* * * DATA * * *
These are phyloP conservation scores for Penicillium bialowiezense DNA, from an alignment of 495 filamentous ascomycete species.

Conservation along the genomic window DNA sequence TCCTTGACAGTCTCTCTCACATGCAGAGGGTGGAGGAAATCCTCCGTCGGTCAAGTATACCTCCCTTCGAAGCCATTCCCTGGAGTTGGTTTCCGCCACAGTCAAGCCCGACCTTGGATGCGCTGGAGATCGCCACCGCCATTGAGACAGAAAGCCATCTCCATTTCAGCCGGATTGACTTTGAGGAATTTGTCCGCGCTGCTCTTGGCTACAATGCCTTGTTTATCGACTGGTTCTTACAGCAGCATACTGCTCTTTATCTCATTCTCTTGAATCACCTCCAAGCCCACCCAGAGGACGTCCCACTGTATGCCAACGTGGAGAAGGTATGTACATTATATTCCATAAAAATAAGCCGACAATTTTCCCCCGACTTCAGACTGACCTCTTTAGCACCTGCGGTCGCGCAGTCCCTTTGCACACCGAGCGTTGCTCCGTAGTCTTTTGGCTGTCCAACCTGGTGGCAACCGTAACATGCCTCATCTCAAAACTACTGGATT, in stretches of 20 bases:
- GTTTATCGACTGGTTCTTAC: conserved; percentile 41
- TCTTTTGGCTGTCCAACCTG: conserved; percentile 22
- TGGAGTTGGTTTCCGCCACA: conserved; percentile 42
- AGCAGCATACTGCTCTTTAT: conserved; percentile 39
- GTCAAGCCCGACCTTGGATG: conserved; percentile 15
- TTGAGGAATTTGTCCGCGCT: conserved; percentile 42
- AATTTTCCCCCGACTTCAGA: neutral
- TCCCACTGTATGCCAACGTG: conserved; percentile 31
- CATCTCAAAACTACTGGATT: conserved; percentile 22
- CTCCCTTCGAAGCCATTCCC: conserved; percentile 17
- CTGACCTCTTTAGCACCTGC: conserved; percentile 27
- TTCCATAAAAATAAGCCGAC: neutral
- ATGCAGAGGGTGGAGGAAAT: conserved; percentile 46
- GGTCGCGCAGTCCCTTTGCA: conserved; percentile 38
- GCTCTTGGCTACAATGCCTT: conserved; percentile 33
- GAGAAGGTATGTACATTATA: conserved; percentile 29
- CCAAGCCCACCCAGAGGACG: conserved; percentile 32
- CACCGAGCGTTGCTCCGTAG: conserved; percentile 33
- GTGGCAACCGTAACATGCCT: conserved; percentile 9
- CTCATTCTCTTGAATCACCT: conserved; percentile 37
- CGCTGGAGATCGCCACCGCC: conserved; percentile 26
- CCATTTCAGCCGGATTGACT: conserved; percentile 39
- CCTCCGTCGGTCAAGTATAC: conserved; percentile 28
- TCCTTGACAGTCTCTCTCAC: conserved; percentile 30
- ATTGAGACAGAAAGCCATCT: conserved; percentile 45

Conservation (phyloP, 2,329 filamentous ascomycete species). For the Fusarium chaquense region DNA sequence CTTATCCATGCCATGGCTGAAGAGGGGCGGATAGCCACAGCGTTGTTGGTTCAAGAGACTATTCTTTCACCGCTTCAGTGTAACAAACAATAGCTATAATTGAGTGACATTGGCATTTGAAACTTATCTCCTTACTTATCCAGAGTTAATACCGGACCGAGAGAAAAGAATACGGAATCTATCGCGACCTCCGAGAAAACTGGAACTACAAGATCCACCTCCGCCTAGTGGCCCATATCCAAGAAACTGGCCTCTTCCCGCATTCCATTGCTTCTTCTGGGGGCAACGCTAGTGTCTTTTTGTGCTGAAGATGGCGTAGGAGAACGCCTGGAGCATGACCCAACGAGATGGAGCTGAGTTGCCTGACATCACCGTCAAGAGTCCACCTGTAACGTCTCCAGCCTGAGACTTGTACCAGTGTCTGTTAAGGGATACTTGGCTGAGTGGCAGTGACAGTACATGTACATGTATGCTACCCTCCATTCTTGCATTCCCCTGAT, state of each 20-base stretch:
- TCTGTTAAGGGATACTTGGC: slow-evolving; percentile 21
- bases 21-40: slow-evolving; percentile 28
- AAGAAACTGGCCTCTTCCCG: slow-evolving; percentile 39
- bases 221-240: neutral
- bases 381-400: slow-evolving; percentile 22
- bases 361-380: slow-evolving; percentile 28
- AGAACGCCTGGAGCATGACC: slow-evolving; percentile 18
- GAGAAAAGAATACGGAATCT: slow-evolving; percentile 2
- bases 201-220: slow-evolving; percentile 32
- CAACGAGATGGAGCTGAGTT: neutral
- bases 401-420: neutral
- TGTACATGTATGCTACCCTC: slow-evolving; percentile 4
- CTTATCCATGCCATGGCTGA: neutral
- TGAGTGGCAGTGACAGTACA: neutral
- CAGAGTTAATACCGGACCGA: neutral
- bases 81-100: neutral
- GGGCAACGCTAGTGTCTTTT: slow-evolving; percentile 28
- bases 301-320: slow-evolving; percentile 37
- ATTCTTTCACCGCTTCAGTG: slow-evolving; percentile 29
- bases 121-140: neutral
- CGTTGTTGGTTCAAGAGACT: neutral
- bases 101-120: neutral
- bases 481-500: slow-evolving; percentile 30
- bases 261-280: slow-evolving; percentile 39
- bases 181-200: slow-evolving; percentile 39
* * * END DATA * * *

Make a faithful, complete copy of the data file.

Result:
These are phyloP conservation scores for Penicillium bialowiezense DNA, from an alignment of 495 filamentous ascomycete species.

Conservation along the genomic window DNA sequence TCCTTGACAGTCTCTCTCACATGCAGAGGGTGGAGGAAATCCTCCGTCGGTCAAGTATACCTCCCTTCGAAGCCATTCCCTGGAGTTGGTTTCCGCCACAGTCAAGCCCGACCTTGGATGCGCTGGAGATCGCCACCGCCATTGAGACAGAAAGCCATCTCCATTTCAGCCGGATTGACTTTGAGGAATTTGTCCGCGCTGCTCTTGGCTACAATGCCTTGTTTATCGACTGGTTCTTACAGCAGCATACTGCTCTTTATCTCATTCTCTTGAATCACCTCCAAGCCCACCCAGAGGACGTCCCACTGTATGCCAACGTGGAGAAGGTATGTACATTATATTCCATAAAAATAAGCCGACAATTTTCCCCCGACTTCAGACTGACCTCTTTAGCACCTGCGGTCGCGCAGTCCCTTTGCACACCGAGCGTTGCTCCGTAGTCTTTTGGCTGTCCAACCTGGTGGCAACCGTAACATGCCTCATCTCAAAACTACTGGATT, in stretches of 20 bases:
- GTTTATCGACTGGTTCTTAC: conserved; percentile 41
- TCTTTTGGCTGTCCAACCTG: conserved; percentile 22
- TGGAGTTGGTTTCCGCCACA: conserved; percentile 42
- AGCAGCATACTGCTCTTTAT: conserved; percentile 39
- GTCAAGCCCGACCTTGGATG: conserved; percentile 15
- TTGAGGAATTTGTCCGCGCT: conserved; percentile 42
- AATTTTCCCCCGACTTCAGA: neutral
- TCCCACTGTATGCCAACGTG: conserved; percentile 31
- CATCTCAAAACTACTGGATT: conserved; percentile 22
- CTCCCTTCGAAGCCATTCCC: conserved; percentile 17
- CTGACCTCTTTAGCACCTGC: conserved; percentile 27
- TTCCATAAAAATAAGCCGAC: neutral
- ATGCAGAGGGTGGAGGAAAT: conserved; percentile 46
- GGTCGCGCAGTCCCTTTGCA: conserved; percentile 38
- GCTCTTGGCTACAATGCCTT: conserved; percentile 33
- GAGAAGGTATGTACATTATA: conserved; percentile 29
- CCAAGCCCACCCAGAGGACG: conserved; percentile 32
- CACCGAGCGTTGCTCCGTAG: conserved; percentile 33
- GTGGCAACCGTAACATGCCT: conserved; percentile 9
- CTCATTCTCTTGAATCACCT: conserved; percentile 37
- CGCTGGAGATCGCCACCGCC: conserved; percentile 26
- CCATTTCAGCCGGATTGACT: conserved; percentile 39
- CCTCCGTCGGTCAAGTATAC: conserved; percentile 28
- TCCTTGACAGTCTCTCTCAC: conserved; percentile 30
- ATTGAGACAGAAAGCCATCT: conserved; percentile 45

Conservation (phyloP, 2,329 filamentous ascomycete species). For the Fusarium chaquense region DNA sequence CTTATCCATGCCATGGCTGAAGAGGGGCGGATAGCCACAGCGTTGTTGGTTCAAGAGACTATTCTTTCACCGCTTCAGTGTAACAAACAATAGCTATAATTGAGTGACATTGGCATTTGAAACTTATCTCCTTACTTATCCAGAGTTAATACCGGACCGAGAGAAAAGAATACGGAATCTATCGCGACCTCCGAGAAAACTGGAACTACAAGATCCACCTCCGCCTAGTGGCCCATATCCAAGAAACTGGCCTCTTCCCGCATTCCATTGCTTCTTCTGGGGGCAACGCTAGTGTCTTTTTGTGCTGAAGATGGCGTAGGAGAACGCCTGGAGCATGACCCAACGAGATGGAGCTGAGTTGCCTGACATCACCGTCAAGAGTCCACCTGTAACGTCTCCAGCCTGAGACTTGTACCAGTGTCTGTTAAGGGATACTTGGCTGAGTGGCAGTGACAGTACATGTACATGTATGCTACCCTCCATTCTTGCATTCCCCTGAT, state of each 20-base stretch:
- TCTGTTAAGGGATACTTGGC: slow-evolving; percentile 21
- bases 21-40: slow-evolving; percentile 28
- AAGAAACTGGCCTCTTCCCG: slow-evolving; percentile 39
- bases 221-240: neutral
- bases 381-400: slow-evolving; percentile 22
- bases 361-380: slow-evolving; percentile 28
- AGAACGCCTGGAGCATGACC: slow-evolving; percentile 18
- GAGAAAAGAATACGGAATCT: slow-evolving; percentile 2
- bases 201-220: slow-evolving; percentile 32
- CAACGAGATGGAGCTGAGTT: neutral
- bases 401-420: neutral
- TGTACATGTATGCTACCCTC: slow-evolving; percentile 4
- CTTATCCATGCCATGGCTGA: neutral
- TGAGTGGCAGTGACAGTACA: neutral
- CAGAGTTAATACCGGACCGA: neutral
- bases 81-100: neutral
- GGGCAACGCTAGTGTCTTTT: slow-evolving; percentile 28
- bases 301-320: slow-evolving; percentile 37
- ATTCTTTCACCGCTTCAGTG: slow-evolving; percentile 29
- bases 121-140: neutral
- CGTTGTTGGTTCAAGAGACT: neutral
- bases 101-120: neutral
- bases 481-500: slow-evolving; percentile 30
- bases 261-280: slow-evolving; percentile 39
- bases 181-200: slow-evolving; percentile 39